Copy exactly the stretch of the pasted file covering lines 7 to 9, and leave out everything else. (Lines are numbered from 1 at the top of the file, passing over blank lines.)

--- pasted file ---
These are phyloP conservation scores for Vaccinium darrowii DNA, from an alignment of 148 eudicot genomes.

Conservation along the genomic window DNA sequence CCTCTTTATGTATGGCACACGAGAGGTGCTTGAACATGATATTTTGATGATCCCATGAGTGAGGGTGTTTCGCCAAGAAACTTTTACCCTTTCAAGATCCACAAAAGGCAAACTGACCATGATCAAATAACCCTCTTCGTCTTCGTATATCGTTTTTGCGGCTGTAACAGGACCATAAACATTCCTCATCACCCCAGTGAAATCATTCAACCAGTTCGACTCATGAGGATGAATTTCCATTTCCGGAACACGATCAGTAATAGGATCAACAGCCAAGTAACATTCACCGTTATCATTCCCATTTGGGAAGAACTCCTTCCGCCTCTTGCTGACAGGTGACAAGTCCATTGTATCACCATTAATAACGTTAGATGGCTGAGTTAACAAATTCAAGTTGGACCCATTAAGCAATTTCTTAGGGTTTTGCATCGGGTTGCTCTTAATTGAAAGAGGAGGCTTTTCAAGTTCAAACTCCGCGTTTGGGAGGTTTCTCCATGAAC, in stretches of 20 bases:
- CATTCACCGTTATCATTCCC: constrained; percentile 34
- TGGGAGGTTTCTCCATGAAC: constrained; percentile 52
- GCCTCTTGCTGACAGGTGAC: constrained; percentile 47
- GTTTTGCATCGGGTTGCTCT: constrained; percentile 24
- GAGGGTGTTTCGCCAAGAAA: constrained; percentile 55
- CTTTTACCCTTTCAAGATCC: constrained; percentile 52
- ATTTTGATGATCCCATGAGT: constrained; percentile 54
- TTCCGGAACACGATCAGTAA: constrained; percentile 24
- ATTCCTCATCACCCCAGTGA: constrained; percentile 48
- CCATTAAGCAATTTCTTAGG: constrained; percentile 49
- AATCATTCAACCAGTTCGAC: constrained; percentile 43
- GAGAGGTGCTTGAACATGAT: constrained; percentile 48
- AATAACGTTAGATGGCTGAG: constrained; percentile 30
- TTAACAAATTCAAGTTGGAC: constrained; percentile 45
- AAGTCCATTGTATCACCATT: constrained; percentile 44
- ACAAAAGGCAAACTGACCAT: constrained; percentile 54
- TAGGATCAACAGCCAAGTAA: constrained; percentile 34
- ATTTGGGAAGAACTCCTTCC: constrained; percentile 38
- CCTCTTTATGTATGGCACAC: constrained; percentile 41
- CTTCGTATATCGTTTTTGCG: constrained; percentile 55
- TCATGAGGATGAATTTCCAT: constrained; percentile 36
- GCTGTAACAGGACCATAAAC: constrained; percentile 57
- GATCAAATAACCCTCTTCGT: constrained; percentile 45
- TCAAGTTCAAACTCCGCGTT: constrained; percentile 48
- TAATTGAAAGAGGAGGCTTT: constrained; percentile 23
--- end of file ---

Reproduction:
- GAGGGTGTTTCGCCAAGAAA: constrained; percentile 55
- CTTTTACCCTTTCAAGATCC: constrained; percentile 52
- ATTTTGATGATCCCATGAGT: constrained; percentile 54